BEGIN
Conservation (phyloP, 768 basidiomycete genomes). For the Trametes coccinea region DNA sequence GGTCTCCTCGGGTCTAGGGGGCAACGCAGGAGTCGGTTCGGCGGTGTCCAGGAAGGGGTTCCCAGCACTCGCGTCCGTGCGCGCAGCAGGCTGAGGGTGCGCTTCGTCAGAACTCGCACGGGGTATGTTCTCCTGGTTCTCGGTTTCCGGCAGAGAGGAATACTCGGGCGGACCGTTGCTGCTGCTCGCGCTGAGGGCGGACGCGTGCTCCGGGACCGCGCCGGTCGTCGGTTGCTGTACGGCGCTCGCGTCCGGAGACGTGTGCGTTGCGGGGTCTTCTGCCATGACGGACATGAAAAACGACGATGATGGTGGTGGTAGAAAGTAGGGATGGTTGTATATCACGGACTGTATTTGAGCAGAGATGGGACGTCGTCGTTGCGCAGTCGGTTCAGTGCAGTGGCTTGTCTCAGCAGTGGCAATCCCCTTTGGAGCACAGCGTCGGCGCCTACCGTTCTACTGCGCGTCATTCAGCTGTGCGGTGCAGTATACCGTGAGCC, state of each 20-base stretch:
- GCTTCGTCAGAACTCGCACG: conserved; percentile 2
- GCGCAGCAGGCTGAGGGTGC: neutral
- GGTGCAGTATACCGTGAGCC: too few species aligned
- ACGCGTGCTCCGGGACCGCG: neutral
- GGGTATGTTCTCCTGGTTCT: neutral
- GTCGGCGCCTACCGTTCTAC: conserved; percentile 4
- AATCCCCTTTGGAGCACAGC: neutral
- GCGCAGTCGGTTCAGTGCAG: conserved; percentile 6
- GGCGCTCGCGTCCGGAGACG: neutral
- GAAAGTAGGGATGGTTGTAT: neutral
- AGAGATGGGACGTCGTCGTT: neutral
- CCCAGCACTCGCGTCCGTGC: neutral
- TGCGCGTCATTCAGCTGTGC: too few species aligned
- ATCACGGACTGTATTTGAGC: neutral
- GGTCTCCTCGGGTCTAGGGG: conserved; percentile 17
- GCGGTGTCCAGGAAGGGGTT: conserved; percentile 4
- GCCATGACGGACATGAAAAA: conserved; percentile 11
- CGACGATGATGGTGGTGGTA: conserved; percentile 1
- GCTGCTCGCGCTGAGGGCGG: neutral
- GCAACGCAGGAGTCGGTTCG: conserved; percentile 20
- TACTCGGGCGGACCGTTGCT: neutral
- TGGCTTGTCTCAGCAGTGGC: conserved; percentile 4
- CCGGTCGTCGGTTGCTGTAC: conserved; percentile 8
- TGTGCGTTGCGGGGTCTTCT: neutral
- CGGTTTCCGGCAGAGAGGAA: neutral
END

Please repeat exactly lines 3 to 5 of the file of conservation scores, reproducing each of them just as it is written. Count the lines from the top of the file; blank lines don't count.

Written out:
- GCGCAGCAGGCTGAGGGTGC: neutral
- GGTGCAGTATACCGTGAGCC: too few species aligned
- ACGCGTGCTCCGGGACCGCG: neutral